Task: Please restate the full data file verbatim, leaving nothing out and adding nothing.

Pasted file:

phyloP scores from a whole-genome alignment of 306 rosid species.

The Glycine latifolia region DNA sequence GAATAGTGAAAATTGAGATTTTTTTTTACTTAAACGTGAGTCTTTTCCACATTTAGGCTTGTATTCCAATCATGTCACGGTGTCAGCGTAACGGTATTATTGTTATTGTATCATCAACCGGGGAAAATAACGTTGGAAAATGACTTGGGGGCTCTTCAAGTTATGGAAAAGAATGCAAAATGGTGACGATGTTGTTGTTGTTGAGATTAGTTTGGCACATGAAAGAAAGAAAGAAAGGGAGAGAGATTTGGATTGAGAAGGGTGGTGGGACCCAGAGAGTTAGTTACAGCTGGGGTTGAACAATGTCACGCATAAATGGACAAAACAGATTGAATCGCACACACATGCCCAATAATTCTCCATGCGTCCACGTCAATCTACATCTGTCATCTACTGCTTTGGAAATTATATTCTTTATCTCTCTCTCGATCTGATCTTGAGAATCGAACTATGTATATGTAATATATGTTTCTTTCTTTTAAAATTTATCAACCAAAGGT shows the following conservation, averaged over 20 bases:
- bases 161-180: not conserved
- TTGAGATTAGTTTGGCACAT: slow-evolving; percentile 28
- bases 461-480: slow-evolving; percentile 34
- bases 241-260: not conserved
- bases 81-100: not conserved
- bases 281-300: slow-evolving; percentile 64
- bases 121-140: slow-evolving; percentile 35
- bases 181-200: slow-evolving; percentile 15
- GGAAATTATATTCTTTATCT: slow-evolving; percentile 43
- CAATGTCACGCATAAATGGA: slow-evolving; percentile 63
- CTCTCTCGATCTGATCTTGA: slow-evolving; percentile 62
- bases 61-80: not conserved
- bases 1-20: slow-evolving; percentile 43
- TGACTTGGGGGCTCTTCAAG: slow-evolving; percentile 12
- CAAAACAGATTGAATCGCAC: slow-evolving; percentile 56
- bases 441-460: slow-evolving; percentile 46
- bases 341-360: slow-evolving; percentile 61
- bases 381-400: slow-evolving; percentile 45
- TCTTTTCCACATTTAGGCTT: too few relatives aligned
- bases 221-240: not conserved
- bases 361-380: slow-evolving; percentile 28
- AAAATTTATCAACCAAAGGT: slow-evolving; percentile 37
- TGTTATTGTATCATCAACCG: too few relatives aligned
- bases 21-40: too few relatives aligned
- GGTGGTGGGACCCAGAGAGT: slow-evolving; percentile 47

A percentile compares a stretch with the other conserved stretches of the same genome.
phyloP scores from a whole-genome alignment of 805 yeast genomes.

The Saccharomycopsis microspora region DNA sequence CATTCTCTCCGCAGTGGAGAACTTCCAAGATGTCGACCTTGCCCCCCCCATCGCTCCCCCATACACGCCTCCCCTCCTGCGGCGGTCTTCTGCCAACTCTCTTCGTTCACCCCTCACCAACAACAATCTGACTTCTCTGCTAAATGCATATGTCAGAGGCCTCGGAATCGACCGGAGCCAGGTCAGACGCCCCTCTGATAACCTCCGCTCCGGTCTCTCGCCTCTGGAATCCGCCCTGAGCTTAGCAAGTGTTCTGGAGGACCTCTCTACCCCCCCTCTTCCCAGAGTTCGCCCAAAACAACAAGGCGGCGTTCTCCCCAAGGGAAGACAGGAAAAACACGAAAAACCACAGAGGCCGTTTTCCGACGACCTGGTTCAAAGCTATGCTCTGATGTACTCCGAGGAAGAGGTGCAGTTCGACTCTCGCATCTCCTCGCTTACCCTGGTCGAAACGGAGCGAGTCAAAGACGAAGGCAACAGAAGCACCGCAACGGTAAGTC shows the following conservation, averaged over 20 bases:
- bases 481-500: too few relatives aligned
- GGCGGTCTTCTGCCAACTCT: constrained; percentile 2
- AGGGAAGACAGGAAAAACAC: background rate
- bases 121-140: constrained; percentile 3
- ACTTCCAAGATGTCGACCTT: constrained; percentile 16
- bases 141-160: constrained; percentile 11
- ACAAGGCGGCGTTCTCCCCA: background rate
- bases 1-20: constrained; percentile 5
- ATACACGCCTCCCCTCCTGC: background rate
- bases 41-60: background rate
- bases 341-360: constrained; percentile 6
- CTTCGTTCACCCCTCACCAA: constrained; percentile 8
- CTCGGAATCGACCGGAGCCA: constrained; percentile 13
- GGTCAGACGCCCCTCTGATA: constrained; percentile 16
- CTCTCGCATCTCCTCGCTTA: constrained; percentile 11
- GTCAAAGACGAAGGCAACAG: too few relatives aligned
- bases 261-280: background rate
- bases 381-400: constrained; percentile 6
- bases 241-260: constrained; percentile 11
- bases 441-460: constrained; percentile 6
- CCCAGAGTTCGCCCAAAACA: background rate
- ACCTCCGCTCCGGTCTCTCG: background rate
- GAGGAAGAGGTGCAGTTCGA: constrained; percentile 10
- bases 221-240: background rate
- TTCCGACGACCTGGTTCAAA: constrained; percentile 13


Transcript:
phyloP scores from a whole-genome alignment of 306 rosid species.

The Glycine latifolia region DNA sequence GAATAGTGAAAATTGAGATTTTTTTTTACTTAAACGTGAGTCTTTTCCACATTTAGGCTTGTATTCCAATCATGTCACGGTGTCAGCGTAACGGTATTATTGTTATTGTATCATCAACCGGGGAAAATAACGTTGGAAAATGACTTGGGGGCTCTTCAAGTTATGGAAAAGAATGCAAAATGGTGACGATGTTGTTGTTGTTGAGATTAGTTTGGCACATGAAAGAAAGAAAGAAAGGGAGAGAGATTTGGATTGAGAAGGGTGGTGGGACCCAGAGAGTTAGTTACAGCTGGGGTTGAACAATGTCACGCATAAATGGACAAAACAGATTGAATCGCACACACATGCCCAATAATTCTCCATGCGTCCACGTCAATCTACATCTGTCATCTACTGCTTTGGAAATTATATTCTTTATCTCTCTCTCGATCTGATCTTGAGAATCGAACTATGTATATGTAATATATGTTTCTTTCTTTTAAAATTTATCAACCAAAGGT shows the following conservation, averaged over 20 bases:
- bases 161-180: not conserved
- TTGAGATTAGTTTGGCACAT: slow-evolving; percentile 28
- bases 461-480: slow-evolving; percentile 34
- bases 241-260: not conserved
- bases 81-100: not conserved
- bases 281-300: slow-evolving; percentile 64
- bases 121-140: slow-evolving; percentile 35
- bases 181-200: slow-evolving; percentile 15
- GGAAATTATATTCTTTATCT: slow-evolving; percentile 43
- CAATGTCACGCATAAATGGA: slow-evolving; percentile 63
- CTCTCTCGATCTGATCTTGA: slow-evolving; percentile 62
- bases 61-80: not conserved
- bases 1-20: slow-evolving; percentile 43
- TGACTTGGGGGCTCTTCAAG: slow-evolving; percentile 12
- CAAAACAGATTGAATCGCAC: slow-evolving; percentile 56
- bases 441-460: slow-evolving; percentile 46
- bases 341-360: slow-evolving; percentile 61
- bases 381-400: slow-evolving; percentile 45
- TCTTTTCCACATTTAGGCTT: too few relatives aligned
- bases 221-240: not conserved
- bases 361-380: slow-evolving; percentile 28
- AAAATTTATCAACCAAAGGT: slow-evolving; percentile 37
- TGTTATTGTATCATCAACCG: too few relatives aligned
- bases 21-40: too few relatives aligned
- GGTGGTGGGACCCAGAGAGT: slow-evolving; percentile 47

A percentile compares a stretch with the other conserved stretches of the same genome.
phyloP scores from a whole-genome alignment of 805 yeast genomes.

The Saccharomycopsis microspora region DNA sequence CATTCTCTCCGCAGTGGAGAACTTCCAAGATGTCGACCTTGCCCCCCCCATCGCTCCCCCATACACGCCTCCCCTCCTGCGGCGGTCTTCTGCCAACTCTCTTCGTTCACCCCTCACCAACAACAATCTGACTTCTCTGCTAAATGCATATGTCAGAGGCCTCGGAATCGACCGGAGCCAGGTCAGACGCCCCTCTGATAACCTCCGCTCCGGTCTCTCGCCTCTGGAATCCGCCCTGAGCTTAGCAAGTGTTCTGGAGGACCTCTCTACCCCCCCTCTTCCCAGAGTTCGCCCAAAACAACAAGGCGGCGTTCTCCCCAAGGGAAGACAGGAAAAACACGAAAAACCACAGAGGCCGTTTTCCGACGACCTGGTTCAAAGCTATGCTCTGATGTACTCCGAGGAAGAGGTGCAGTTCGACTCTCGCATCTCCTCGCTTACCCTGGTCGAAACGGAGCGAGTCAAAGACGAAGGCAACAGAAGCACCGCAACGGTAAGTC shows the following conservation, averaged over 20 bases:
- bases 481-500: too few relatives aligned
- GGCGGTCTTCTGCCAACTCT: constrained; percentile 2
- AGGGAAGACAGGAAAAACAC: background rate
- bases 121-140: constrained; percentile 3
- ACTTCCAAGATGTCGACCTT: constrained; percentile 16
- bases 141-160: constrained; percentile 11
- ACAAGGCGGCGTTCTCCCCA: background rate
- bases 1-20: constrained; percentile 5
- ATACACGCCTCCCCTCCTGC: background rate
- bases 41-60: background rate
- bases 341-360: constrained; percentile 6
- CTTCGTTCACCCCTCACCAA: constrained; percentile 8
- CTCGGAATCGACCGGAGCCA: constrained; percentile 13
- GGTCAGACGCCCCTCTGATA: constrained; percentile 16
- CTCTCGCATCTCCTCGCTTA: constrained; percentile 11
- GTCAAAGACGAAGGCAACAG: too few relatives aligned
- bases 261-280: background rate
- bases 381-400: constrained; percentile 6
- bases 241-260: constrained; percentile 11
- bases 441-460: constrained; percentile 6
- CCCAGAGTTCGCCCAAAACA: background rate
- ACCTCCGCTCCGGTCTCTCG: background rate
- GAGGAAGAGGTGCAGTTCGA: constrained; percentile 10
- bases 221-240: background rate
- TTCCGACGACCTGGTTCAAA: constrained; percentile 13